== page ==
Wednesday, March 24, 2010

David Letterman says you can't loose weight, don't bother trying.

I'll get to my workouts from yesterday in a bit, but first, last night something happened for the first time ever. Something on TV made me mad enough to not just change the channel but to turn the TV off entirely.

Last night I was happily zoning out watching David Letterman. He had Jamie Oliver on, who I used to enjoy watching on his Food TV show, The Naked Chef. Jamie has apparently been on a mission to help revamp diets in some of the unhealthiest places in America on his new show Jamie Oliver's Food Revolution.

Immediately, David Letterman started talking over Jamie Oliver, saying it was impossible to loose weight in this country because of the food culture. He started out with a good point about the culture in this country surrounding obesity and foods that are bad for you. It quickly went downhill however, as Jamie continued to try to talk about the mission of his show and how people can make good choices, to which Letterman exclaimed that people don't make a choice to eat. That they have to eat, and it's impossible to loose weight because there are a million types of cookies. The next few minutes continued with Jamie attempting to interject about making healthy choices, and Letterman talking over him saying it was impossible because of all the bad food out there.

So I turned the TV off. I don't know how the segment ended, and I'll note that CBS doesn't have that segment up as separate video on it's website. For all I know Jamie was successful in convincing David Letterman that eating healthy could work, but I was so disgusted, disheartened and angry about the overbearing "It's impossible, you can't do it, don't even try" attitude that David Letterman took that I couldn't watch anymore. The attitude that it's out of your control and there's nothing you can do about it but complain that someone else isn't making the good choices for you.

Yes, I agree that the culture in this country surrounding food and obesity and health in general needs to change. Yes, I agree that the fact that you have to pay more for healthy food than for an artery clogging burger and fries needs to change. Yes, I agree that it's hard to walk past all the sugar laden cereals and easy to make boxed foods with ingredients I can't even pronounce. But the key word in all that is hard. It's not impossible and yes, David Letterman, it is a choice. And it's one I can make.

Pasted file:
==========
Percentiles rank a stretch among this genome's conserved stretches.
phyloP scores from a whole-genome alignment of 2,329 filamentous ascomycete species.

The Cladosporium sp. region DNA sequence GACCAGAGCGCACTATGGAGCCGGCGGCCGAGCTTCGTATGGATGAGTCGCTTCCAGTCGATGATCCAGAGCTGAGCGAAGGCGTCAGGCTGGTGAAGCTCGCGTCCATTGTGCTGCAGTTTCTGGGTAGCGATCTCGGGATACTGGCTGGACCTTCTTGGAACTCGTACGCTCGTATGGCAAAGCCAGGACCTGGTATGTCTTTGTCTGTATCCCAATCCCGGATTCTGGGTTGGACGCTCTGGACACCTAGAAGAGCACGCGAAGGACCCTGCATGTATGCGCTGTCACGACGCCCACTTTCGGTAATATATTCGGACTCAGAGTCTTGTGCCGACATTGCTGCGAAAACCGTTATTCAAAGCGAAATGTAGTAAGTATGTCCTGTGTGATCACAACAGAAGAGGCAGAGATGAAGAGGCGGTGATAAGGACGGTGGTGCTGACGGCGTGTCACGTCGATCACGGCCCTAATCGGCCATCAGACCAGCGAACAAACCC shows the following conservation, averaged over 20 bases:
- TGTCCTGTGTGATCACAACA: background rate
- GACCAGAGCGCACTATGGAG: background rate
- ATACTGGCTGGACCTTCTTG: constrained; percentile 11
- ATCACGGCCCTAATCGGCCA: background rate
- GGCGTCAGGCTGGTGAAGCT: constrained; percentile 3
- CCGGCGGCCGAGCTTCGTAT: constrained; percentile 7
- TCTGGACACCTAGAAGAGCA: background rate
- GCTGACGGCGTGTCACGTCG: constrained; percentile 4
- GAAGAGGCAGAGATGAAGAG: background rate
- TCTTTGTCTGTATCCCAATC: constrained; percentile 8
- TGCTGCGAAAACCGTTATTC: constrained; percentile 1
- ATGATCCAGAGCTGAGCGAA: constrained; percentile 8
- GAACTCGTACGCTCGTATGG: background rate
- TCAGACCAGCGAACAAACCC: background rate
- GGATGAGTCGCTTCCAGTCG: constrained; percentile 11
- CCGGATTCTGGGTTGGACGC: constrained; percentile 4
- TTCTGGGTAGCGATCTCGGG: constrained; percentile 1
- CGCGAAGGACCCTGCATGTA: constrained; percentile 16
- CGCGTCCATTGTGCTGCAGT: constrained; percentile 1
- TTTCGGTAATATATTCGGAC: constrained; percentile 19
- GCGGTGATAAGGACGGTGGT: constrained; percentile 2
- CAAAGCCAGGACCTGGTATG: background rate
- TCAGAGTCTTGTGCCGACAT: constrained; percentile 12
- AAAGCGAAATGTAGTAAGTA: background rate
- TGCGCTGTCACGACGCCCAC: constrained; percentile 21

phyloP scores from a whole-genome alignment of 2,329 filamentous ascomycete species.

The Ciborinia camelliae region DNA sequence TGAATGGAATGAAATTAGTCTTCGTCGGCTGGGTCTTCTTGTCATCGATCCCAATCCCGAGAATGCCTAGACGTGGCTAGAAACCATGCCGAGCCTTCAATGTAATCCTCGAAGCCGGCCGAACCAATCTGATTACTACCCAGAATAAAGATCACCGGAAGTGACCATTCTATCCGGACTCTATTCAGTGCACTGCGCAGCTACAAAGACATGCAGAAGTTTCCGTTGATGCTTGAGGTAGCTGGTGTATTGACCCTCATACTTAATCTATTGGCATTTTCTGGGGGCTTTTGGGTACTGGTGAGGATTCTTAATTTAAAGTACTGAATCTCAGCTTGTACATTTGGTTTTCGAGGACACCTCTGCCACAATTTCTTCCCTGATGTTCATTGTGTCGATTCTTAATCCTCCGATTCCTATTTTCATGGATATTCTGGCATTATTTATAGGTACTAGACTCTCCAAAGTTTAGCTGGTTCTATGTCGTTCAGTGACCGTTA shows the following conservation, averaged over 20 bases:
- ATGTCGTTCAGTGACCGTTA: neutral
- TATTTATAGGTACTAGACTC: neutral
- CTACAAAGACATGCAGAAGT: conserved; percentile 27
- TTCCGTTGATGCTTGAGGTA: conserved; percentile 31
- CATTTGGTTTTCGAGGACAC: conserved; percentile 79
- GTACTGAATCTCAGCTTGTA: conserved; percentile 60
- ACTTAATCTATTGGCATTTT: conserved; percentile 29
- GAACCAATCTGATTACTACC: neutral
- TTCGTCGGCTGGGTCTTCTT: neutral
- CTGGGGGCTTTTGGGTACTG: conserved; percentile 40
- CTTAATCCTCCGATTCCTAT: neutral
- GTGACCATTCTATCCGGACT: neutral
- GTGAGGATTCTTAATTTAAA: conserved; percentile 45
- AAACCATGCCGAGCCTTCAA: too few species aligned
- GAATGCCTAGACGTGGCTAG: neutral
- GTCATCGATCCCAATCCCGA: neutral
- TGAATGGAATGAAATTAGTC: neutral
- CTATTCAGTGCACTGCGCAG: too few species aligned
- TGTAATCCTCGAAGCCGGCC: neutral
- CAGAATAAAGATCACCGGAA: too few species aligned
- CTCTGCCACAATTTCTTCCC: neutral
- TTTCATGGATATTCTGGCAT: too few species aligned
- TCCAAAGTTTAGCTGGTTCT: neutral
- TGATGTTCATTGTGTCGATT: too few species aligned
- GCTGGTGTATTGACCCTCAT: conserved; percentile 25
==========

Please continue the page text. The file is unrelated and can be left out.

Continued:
Ok Rant over. Now onto the nitty gritty. Yesterday I pumped up my speed on my run, starting out at 5.1 instead of 5.0. It was humid in the gym, which always causes me problems. Again, I had trouble hitting that rhythm, and had to take a 30 second walk break towards the end of the run, but I still did my 3 miles in 35 minutes.

The gym was also packed again, and all of the hand weights were mysteriously absent (my guess is they were being used for the body pump class going on right then) so I had to make do with 10 lb weights. I compensated for the light weight by lifting super slow. I also hopped on a few machines, doing the chest press and lat pull down machines. I was waiting to do the captains chair, but the line of four or five people ahead of me waiting put me off.

Today is an off day, Yoga for the AM and a workout video later. Also contemplating a nice hot bath (after I scrub the tub.)


Anonymous said...

The "Food Culture" isn't representative of valuable behaviors in the country. The idea that you can't or shouldn't change a "culture" is bizarre. People try to change "culture" through religion, normative behaviors, and through fashion. Why not change "culture" in a healthy way?

Sure, we got here... we can get someplace else... someplace healthier.

asithi said...

It is not easy to wake up one morning and decide to eat no junk food from this day forward, but certainly not impossible. It is irresponsible to say that it is impossible to change the food culture. Basically you are giving yourself an excuse to eat whatever and blaming it on someone else. It is unbelieveable how there is no such as personal responsibility anymore.

Tracking Transformation: Where I stand now